This question notes that a person briefly connected an Android device to an Apple computer via USB, and one comment indicates that it would "quite possibly" be a risk:

In theory, yes, in practice, probably not. If it had been a Firewire device, quite possibly. – Matthew

Why is Firewire a bigger threat than USB? How can connecting a Firewire device to a machine be a security risk?

I am a PC user and don't know anything about Firewire.

  • This question is rather silly. In what case of a person having direct physical access to a machine would you expect security? Give me physical access to a server and there are a 100 ways to break in, most of them not taking much tech knowledge.
    – blankip
    Jun 10 '16 at 19:48
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    It's not a silly question -- why would I think that plugging my laptop into someone else's thunderbolt display could give them any privileged access to my computer? It's not like I handed it over to them and they took it into a back room to open it up and gain access, and I'm not running any software they gave me -- the laptop never left my hands, I'm just using a monitor.
    – Johnny
    Jun 10 '16 at 20:07
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    @LittleCode so, you should buy all your equipment (including keyboards, screens, printers...), unpack it from the sealed boxes, transport it wherever you go, and keep it under biometric padlocks when you aren't there? Unless you are holding military grade secret information in a room full of enemy spies, most physical actions are still safe, and it is good to know which ones may not be.
    – Davidmh
    Jun 11 '16 at 13:45
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    @LittleCode but it's such an inconspicuous situation: hey Little, my phone's nearly empty, mind if I recharge it from your computer? Joe Average wouldn't let a stranger do this, but he would not suspect a security risk from a person he knows. Jun 11 '16 at 19:13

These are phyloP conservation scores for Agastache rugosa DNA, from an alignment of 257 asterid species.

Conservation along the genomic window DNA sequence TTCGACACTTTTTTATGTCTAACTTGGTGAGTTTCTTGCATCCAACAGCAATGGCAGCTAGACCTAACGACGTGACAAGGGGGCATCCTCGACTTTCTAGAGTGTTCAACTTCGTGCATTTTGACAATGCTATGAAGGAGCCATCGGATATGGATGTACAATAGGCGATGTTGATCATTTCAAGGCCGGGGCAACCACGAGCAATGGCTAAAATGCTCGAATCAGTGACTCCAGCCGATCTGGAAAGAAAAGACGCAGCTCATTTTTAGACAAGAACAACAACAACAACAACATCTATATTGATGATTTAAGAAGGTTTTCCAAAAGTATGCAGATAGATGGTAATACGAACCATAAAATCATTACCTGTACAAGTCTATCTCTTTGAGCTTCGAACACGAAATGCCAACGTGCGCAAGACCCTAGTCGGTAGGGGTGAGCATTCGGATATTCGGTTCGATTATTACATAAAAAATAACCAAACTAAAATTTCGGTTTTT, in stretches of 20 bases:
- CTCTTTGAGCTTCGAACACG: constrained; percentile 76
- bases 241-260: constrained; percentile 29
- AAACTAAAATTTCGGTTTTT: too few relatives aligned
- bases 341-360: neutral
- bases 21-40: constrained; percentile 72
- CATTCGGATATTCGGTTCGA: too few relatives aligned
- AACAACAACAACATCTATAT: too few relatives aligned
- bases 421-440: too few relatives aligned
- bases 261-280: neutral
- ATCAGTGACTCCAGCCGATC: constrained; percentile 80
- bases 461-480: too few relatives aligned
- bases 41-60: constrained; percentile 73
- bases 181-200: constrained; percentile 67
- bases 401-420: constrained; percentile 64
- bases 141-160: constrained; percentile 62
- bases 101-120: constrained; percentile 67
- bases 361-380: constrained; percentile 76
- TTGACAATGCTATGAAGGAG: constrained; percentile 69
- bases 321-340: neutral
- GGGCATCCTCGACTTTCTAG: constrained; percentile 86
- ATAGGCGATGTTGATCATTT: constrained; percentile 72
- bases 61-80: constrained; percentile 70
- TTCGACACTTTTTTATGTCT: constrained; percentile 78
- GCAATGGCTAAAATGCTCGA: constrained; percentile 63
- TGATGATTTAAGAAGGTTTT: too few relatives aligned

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    @LittleCode: While your personal and private security measures seem to be formidable, that does not render moot the question the OP brought up. There are plenty of people out there who have no clue whatsoever about USB or Firewire vulnerabilities. Asking a question on how/why these are dangerous is exactly what this Stack is for, and it seems this is also a topic which many people here are interested in.
    – fgysin
    Jun 28 '16 at 15:10

Firewire and also Thunderbolt provide direct access to the OS memory, thus bypassing the operating system. See Wikipedia: DMA attack for more details on the possible attacks.

USB does not provide this kind of direct access. But it has other problems like the ability to unexpectedly emulate devices like a keyboard, see BadUSB.

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    Craziness. Who thought that was a good idea ;)
    – Desthro
    Jun 10 '16 at 15:26
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    @Cubic: The FireWire thing is also a natural consequence of how FireWire works: It's built to be fast. Capital F Fast. Which it is. The same with Thunderbolt. And at the point where someone can connect a compromised device to your computer, you've already lost; because they have physical access either to your computer or your device, which is a total loss. Jun 10 '16 at 16:38
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    The direct memory access is all the more frightening when you consider that Firewire has a peer-to-peer architecture, in contrast to USB, in which a host controls the devices. Jun 10 '16 at 17:16
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    @WillihamTotland - unfortunately, Joe Average user may have an infected/corrupted device, not know it, and plug it into his personal machine, thus infecting his own machine. It's not necessarily that a bad guy has gotten access to the machine and is plugging in his bad guy device.
    – FreeMan
    Jun 10 '16 at 17:51
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    @WillihamTotland: Interestingly, the original PC with its original keyboard connector could be taken over by a device plugged into the keyboard connector even before it performed its horribly slow RAM test.
    – supercat
    Jun 10 '16 at 17:59

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